Bel Air hospital sued over woman's death

Suit says she was given excessive pain medication

February 15, 2005|By Jennifer McMenamin | Jennifer McMenamin,SUN STAFF

When Alice L. Bower went to the Upper Chesapeake Medical Center's emergency room last April, the 32-year-old mother of four complained of abdominal pain that the staff of the Bel Air hospital diagnosed as a benign ovarian cyst, court documents show.

Five days later, Bowers died.

In a lawsuit filed yesterday in Harford County Circuit Court, a lawyer for Bower's four children contends that she died after receiving an excessive dosage of a powerful pain medication. The medical malpractice suit seeks at least $2 million from Upper Chesapeake Health System Inc., the doctor who oversaw Bower's care and the medical provider that employs the physician.

"They overdosed her," said lawyer David Ellin, who filed the suit. "And it's not just that they gave her the wrong medication. They failed to monitor her. It was negligence compounded by negligence."

FOR THE RECORD - Because of incorrect information provided by a lawyer who filed a medical malpractice suit regarding the death of Alice L. Bower, The Sun incorrectly reported Tuesday the relationship between Bower and a relative now caring for one of her four children. The children have been dispersed among Bower's sister, former mother-in-law and the Department of Social Services.
The Sun regrets the error.

Medical center spokeswoman Kim Lovett said in a written statement, "Though it is not our practice to comment on ongoing litigation, Upper Chesapeake Health aims to provide the highest quality of care to all of our patients and our community."

Bower, a single mother from Havre de Grace who had taken time off from her job as a waitress to care for her terminally ill father, went to Upper Chesapeake April 1 with abdominal pain, vaginal spotting and vomiting. Hospital staff treated her with Toradol, an anti-inflammatory pain reliever, and Dilaudid, a narcotic that is used to treat pain and that is eight times stronger than morphine, according to the lawsuit.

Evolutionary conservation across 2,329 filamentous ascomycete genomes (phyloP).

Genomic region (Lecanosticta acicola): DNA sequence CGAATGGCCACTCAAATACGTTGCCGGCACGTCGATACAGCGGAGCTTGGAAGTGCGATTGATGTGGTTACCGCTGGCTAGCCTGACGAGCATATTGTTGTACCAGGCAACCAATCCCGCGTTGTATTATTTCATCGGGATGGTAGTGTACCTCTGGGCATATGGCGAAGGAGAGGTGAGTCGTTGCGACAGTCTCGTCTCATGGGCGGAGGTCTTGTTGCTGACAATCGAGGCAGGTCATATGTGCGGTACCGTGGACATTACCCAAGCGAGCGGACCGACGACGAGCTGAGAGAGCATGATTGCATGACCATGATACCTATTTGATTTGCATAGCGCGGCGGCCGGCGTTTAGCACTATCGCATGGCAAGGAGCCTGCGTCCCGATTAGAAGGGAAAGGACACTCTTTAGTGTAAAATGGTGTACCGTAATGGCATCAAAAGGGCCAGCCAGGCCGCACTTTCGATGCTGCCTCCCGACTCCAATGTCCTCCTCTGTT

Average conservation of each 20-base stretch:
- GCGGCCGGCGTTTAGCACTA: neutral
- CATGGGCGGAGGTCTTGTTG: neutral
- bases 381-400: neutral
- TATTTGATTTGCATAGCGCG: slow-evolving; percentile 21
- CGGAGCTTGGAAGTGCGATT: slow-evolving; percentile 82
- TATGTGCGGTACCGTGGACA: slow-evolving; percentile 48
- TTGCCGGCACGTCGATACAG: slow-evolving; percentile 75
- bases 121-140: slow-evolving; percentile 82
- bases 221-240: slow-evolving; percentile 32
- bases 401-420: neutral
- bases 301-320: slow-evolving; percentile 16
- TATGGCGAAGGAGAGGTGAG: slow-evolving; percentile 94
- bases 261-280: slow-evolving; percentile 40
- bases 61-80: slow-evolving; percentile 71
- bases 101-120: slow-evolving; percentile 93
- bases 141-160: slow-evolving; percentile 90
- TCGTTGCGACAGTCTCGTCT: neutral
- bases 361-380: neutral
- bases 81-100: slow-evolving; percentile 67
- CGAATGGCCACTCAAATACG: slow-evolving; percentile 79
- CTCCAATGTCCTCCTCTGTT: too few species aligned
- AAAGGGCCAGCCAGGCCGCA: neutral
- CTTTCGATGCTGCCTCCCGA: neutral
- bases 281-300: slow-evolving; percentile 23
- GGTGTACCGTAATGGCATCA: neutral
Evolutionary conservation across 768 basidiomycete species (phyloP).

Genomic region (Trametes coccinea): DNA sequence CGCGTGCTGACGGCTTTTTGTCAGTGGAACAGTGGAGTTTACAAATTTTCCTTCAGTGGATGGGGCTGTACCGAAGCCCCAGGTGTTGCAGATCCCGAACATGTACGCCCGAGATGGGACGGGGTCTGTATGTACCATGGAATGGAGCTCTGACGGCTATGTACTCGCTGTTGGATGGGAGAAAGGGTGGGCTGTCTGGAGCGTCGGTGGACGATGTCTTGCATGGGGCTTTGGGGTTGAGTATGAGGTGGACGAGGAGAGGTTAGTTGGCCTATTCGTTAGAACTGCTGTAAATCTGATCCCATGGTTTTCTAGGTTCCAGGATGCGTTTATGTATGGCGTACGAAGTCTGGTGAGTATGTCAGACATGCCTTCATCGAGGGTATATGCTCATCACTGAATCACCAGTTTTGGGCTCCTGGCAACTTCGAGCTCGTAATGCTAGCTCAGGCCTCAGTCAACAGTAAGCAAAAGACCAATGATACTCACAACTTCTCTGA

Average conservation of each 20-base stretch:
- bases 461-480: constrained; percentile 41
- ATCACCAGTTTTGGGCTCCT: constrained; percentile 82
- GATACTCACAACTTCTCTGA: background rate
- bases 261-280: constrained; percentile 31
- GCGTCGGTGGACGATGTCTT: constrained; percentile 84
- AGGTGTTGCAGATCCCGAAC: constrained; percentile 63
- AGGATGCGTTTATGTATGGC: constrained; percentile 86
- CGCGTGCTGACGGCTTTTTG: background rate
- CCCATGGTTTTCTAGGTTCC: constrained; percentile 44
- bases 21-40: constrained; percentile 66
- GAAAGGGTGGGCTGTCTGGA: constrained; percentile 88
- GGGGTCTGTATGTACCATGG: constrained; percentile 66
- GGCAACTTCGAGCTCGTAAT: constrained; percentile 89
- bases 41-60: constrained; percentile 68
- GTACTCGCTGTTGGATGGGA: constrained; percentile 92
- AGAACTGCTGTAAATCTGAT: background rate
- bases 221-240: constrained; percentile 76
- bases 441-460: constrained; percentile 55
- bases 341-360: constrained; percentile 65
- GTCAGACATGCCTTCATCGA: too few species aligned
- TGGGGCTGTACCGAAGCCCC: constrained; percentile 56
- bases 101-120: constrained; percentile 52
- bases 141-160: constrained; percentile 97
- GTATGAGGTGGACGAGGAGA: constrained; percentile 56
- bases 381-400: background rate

After receiving 1 milligram of Dilaudid, Bower's pain subsided enough that hospital staff could perform an ultrasound, revealing the cyst, according to the lawsuit. Bower was discharged.

The next day, however, Bower returned to the emergency room, again in pain. The hospital's medical staff scheduled her for surgery and set about treating her pain until the operation, according to the lawsuit.

Between 3:30 p.m. on April 2 and 8:55 a.m. on April 3, Bower was given 4 milligrams of Dilaudid intravenously on each of three occasions, according to the lawsuit. After the last dose, Bower went into respiratory arrest and suffered brain swelling that led to a coma from which she never recovered, the lawsuit alleges. She died April 6 at Johns Hopkins Hospital.

Bower's death has left her children dispersed among her sister, mother-in-law and the Department of Social Services.

"We need to prevent another family from going through what we're going through," said Madge Duncan, Bower's sister who is now the legal guardian of the two youngest children.

"It's not just about the money," Duncan said as she wept. "We need to make an example of my sister. This could happen to you, your mother, your father. It happened to us, and it's not an easy thing to go through."

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